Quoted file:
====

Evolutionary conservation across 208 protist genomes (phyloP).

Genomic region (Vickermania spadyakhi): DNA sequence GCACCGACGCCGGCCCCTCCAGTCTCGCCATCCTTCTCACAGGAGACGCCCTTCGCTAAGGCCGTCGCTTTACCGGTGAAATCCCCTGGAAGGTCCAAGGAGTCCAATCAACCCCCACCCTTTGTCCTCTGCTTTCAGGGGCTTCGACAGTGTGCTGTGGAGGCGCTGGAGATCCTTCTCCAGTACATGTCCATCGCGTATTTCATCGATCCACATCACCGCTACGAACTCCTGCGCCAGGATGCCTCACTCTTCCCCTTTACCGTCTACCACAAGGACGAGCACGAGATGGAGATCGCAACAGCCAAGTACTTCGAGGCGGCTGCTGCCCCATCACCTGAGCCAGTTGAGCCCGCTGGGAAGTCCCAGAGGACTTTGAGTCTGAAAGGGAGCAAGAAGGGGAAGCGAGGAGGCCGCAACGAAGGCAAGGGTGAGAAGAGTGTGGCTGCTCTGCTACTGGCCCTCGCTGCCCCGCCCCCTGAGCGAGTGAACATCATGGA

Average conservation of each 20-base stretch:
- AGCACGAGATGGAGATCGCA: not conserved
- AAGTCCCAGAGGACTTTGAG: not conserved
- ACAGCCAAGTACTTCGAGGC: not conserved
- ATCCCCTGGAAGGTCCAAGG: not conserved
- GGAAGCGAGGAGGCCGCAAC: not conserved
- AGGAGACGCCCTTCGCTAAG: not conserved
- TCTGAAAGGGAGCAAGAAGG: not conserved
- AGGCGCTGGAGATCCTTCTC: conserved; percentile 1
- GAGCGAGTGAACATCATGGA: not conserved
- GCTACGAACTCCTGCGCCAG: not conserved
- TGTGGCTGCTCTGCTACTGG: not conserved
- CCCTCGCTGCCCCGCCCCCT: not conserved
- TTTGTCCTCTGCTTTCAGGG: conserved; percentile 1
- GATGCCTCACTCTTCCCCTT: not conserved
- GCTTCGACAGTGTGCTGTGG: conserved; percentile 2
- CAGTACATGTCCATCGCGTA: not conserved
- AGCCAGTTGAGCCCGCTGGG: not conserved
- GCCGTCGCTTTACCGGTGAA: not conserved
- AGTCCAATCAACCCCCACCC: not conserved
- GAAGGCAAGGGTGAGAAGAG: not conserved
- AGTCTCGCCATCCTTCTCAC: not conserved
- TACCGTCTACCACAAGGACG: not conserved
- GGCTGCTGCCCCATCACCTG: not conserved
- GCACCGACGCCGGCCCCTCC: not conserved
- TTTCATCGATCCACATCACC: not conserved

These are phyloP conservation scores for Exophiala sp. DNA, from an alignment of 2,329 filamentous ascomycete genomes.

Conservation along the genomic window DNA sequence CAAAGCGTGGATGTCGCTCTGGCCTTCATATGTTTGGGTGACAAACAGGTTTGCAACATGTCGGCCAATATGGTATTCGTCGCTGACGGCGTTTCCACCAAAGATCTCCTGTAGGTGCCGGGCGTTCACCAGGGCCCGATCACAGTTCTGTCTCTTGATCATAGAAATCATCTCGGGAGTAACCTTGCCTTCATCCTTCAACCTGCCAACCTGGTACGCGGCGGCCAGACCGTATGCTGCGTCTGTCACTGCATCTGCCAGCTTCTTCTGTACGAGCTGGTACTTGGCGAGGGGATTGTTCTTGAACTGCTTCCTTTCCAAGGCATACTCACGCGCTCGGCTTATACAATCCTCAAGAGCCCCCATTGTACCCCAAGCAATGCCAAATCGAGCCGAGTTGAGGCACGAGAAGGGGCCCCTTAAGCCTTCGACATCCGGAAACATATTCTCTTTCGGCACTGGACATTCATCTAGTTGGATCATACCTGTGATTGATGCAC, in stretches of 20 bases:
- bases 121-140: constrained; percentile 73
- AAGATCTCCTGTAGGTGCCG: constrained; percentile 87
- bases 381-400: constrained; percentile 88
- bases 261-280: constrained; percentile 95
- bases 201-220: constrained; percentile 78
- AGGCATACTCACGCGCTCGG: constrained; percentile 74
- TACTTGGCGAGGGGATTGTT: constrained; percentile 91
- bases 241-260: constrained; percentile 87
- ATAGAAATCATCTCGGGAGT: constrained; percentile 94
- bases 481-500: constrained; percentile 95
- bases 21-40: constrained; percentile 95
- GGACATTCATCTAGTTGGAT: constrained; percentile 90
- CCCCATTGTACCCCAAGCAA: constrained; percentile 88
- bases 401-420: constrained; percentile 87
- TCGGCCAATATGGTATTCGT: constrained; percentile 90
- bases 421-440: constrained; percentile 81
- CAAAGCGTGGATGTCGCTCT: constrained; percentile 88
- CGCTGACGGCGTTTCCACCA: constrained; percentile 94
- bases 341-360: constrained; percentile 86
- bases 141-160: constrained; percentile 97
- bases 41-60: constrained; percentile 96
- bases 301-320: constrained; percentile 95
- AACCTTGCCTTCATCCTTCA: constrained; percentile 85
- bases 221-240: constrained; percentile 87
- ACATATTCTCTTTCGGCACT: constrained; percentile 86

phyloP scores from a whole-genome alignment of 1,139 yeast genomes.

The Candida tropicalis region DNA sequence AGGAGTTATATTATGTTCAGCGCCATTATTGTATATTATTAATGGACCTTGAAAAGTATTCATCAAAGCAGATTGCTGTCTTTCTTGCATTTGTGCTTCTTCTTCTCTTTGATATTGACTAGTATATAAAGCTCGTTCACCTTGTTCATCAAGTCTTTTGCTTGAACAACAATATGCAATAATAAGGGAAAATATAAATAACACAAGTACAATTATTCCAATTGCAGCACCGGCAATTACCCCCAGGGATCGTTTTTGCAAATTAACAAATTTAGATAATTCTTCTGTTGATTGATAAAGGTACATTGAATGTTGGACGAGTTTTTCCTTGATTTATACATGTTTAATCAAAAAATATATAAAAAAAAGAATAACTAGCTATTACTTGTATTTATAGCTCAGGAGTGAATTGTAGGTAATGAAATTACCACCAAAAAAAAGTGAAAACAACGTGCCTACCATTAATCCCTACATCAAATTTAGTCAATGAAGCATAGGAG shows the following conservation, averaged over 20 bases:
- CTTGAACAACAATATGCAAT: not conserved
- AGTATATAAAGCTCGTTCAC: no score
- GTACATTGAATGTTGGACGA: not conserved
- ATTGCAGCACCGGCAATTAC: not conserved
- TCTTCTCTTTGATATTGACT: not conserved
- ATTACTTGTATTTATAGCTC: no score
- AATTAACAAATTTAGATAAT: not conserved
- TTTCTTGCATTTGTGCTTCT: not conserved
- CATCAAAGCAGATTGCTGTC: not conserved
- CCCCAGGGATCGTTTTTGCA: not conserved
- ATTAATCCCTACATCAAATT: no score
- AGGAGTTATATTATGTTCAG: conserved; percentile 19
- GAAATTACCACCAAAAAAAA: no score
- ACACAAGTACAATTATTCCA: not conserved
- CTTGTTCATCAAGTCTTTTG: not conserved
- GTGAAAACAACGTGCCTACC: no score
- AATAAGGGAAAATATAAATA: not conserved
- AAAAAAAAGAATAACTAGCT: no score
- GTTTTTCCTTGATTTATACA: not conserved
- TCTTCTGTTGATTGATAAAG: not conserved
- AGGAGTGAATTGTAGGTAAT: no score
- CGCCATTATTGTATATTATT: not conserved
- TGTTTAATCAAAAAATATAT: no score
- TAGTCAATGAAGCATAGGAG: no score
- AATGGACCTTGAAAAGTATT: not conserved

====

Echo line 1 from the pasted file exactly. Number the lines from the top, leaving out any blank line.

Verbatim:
Evolutionary conservation across 208 protist genomes (phyloP).